Health officials yesterday advised the public to look out for friends and relatives who may be prone to post-holiday blues.
Statistics released by the health department's Taiwan Suicide Prevention Center showed that the nation's suicide rate has a tendency to rise after the Lunar New Year holiday, with the figure starting to climb at the beginning of March every year and continuing until around November.
In the midst of the holiday festivities, people who live alone or those who have experienced the loss of a loved one may fall prey or deeper into depression, said Lee Ming-been (李明濱), director of the center.
“People who have lost close family members such as their children, husbands or wives may miss them even more during the holiday season,” he said. “They may become more depressed [than usual], and even try to commit suicide or hurt themselves if they cannot find a way out of their depression.”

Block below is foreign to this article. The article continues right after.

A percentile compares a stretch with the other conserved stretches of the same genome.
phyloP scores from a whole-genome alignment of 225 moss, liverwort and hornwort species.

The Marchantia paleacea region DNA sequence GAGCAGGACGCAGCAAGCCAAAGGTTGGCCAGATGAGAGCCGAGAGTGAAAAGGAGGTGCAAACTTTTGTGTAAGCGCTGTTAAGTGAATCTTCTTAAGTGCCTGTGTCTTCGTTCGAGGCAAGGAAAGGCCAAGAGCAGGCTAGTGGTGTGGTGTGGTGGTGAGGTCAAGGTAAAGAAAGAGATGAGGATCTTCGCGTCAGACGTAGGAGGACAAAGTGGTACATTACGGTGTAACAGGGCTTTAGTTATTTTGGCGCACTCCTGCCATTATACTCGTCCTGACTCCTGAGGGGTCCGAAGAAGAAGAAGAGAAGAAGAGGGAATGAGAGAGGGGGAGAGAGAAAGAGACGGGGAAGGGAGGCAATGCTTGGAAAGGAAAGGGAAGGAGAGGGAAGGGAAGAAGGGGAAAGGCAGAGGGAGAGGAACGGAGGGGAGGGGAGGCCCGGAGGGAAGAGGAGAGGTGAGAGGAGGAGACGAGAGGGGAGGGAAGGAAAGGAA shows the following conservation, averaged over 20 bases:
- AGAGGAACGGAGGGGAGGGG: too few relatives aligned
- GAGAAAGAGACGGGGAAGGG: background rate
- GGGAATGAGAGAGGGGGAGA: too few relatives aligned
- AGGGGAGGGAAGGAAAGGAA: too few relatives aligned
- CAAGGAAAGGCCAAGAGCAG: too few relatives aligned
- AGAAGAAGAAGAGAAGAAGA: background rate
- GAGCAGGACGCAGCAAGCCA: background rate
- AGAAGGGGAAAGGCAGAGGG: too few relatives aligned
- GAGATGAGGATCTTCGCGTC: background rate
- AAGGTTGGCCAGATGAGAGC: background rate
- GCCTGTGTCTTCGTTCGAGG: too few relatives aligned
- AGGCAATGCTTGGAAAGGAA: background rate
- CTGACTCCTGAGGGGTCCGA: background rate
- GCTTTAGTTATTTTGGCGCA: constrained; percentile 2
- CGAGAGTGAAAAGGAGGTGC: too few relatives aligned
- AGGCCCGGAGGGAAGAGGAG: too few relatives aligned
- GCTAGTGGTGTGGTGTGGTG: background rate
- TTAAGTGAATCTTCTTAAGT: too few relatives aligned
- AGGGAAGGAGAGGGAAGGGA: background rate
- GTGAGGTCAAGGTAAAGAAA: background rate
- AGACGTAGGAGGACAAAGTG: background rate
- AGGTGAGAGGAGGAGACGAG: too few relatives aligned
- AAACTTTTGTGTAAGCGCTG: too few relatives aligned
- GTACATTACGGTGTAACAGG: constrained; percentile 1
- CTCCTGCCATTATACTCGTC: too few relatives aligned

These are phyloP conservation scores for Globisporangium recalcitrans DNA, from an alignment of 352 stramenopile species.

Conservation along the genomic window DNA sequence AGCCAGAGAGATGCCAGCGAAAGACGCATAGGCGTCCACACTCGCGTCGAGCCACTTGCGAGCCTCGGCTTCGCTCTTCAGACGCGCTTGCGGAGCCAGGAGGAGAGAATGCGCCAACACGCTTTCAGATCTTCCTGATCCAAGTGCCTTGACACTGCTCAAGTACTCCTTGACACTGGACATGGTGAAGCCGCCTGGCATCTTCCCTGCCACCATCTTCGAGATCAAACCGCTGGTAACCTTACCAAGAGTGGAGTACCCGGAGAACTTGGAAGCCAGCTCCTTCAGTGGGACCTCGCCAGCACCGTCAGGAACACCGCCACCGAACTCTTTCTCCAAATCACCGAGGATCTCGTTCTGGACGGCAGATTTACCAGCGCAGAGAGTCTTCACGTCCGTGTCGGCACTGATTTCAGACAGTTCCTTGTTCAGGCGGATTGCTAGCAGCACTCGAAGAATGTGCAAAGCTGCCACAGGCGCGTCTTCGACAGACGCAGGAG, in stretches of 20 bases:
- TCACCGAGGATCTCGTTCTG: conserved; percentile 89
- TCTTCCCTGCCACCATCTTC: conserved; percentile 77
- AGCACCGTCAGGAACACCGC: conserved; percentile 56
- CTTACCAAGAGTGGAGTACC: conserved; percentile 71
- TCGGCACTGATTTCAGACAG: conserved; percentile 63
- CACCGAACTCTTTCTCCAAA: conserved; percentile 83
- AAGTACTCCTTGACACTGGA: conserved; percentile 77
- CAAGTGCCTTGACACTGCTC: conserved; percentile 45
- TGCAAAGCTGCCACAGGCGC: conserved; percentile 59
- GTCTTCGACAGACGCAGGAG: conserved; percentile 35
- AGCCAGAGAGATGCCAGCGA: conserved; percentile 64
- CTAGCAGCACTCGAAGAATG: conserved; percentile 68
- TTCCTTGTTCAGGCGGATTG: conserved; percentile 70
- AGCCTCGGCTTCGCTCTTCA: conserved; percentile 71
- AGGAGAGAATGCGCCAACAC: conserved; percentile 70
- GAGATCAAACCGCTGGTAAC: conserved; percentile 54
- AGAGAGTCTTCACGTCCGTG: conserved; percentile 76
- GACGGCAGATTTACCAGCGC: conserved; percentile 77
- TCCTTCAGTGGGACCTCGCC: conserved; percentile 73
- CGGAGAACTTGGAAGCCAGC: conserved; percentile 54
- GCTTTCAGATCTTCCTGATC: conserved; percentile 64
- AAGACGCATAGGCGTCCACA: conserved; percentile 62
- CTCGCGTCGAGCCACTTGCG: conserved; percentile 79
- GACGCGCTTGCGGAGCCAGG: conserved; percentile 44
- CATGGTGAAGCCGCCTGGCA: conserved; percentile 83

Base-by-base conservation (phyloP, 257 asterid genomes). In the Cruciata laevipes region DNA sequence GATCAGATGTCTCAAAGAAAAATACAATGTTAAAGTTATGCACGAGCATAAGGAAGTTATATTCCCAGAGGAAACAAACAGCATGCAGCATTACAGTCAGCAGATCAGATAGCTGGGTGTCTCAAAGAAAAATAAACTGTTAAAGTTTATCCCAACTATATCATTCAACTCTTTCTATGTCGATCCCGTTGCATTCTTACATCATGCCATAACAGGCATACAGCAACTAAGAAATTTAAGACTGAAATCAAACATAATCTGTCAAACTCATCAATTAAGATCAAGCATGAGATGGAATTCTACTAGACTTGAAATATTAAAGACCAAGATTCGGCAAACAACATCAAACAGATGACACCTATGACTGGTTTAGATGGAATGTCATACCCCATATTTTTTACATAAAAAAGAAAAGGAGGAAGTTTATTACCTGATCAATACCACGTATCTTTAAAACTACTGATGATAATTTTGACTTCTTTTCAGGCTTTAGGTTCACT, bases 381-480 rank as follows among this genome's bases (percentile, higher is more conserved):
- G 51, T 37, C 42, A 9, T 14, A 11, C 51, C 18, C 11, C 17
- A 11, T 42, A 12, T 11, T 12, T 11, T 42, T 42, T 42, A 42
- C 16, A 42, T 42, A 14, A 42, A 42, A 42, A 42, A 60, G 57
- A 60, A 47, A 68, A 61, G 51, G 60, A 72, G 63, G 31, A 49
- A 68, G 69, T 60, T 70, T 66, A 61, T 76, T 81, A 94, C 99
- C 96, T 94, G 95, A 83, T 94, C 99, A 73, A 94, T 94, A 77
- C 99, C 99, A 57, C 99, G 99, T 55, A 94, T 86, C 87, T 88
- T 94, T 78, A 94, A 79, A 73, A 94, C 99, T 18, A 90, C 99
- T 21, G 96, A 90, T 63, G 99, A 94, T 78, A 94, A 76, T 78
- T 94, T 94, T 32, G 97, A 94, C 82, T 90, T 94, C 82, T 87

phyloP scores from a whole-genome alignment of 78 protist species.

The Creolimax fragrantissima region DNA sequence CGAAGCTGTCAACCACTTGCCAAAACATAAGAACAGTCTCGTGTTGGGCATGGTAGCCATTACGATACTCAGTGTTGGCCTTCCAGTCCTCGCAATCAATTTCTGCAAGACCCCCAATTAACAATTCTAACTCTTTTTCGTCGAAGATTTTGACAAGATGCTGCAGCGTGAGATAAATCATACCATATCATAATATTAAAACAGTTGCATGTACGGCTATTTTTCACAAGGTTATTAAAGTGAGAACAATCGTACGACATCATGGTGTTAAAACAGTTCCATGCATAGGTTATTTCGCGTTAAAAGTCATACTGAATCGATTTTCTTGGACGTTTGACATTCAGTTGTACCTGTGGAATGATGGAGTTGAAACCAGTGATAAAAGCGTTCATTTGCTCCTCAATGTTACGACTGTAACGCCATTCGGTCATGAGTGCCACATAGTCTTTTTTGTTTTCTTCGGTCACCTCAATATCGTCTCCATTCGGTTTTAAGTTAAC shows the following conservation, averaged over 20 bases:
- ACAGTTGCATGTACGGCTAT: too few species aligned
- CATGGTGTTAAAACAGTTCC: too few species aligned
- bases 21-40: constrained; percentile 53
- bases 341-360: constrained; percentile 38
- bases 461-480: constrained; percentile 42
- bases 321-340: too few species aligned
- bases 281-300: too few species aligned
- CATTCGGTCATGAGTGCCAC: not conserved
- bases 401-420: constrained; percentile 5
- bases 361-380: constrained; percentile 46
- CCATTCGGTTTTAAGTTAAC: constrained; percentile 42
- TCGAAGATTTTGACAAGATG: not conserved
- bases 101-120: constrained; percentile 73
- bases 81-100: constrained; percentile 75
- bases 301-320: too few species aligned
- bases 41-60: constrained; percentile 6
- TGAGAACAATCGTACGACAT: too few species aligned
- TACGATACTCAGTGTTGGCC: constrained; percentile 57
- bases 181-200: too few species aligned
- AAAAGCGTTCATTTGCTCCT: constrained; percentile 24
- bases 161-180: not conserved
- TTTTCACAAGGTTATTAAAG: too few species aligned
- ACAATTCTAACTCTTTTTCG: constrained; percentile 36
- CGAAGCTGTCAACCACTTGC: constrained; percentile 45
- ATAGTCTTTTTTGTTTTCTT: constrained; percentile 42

Other stress factors such as wives who must face their in-laws, or people who have lost their job and found cash in short supply may also contribute to rising suicide rates, he said.
Those who neglect taking medication prescribed for their condition may suffer from recurring symptoms such as anxiety, depression or sleep deprivation, he said.
The center advises the public to go outdoors and call up or visit relatives to chat and relieve the stress from the holidaymaking. Talking to others is also a way to channel negative emotions and provides a way for others to intervene in case the thought of suicide arises.
The center advises those with friends or family who have come to them for help to listen to them and, in severe cases, refer them to a doctor.
Help is also available by dialing the center's 24-hour toll-free number 0800-788-995.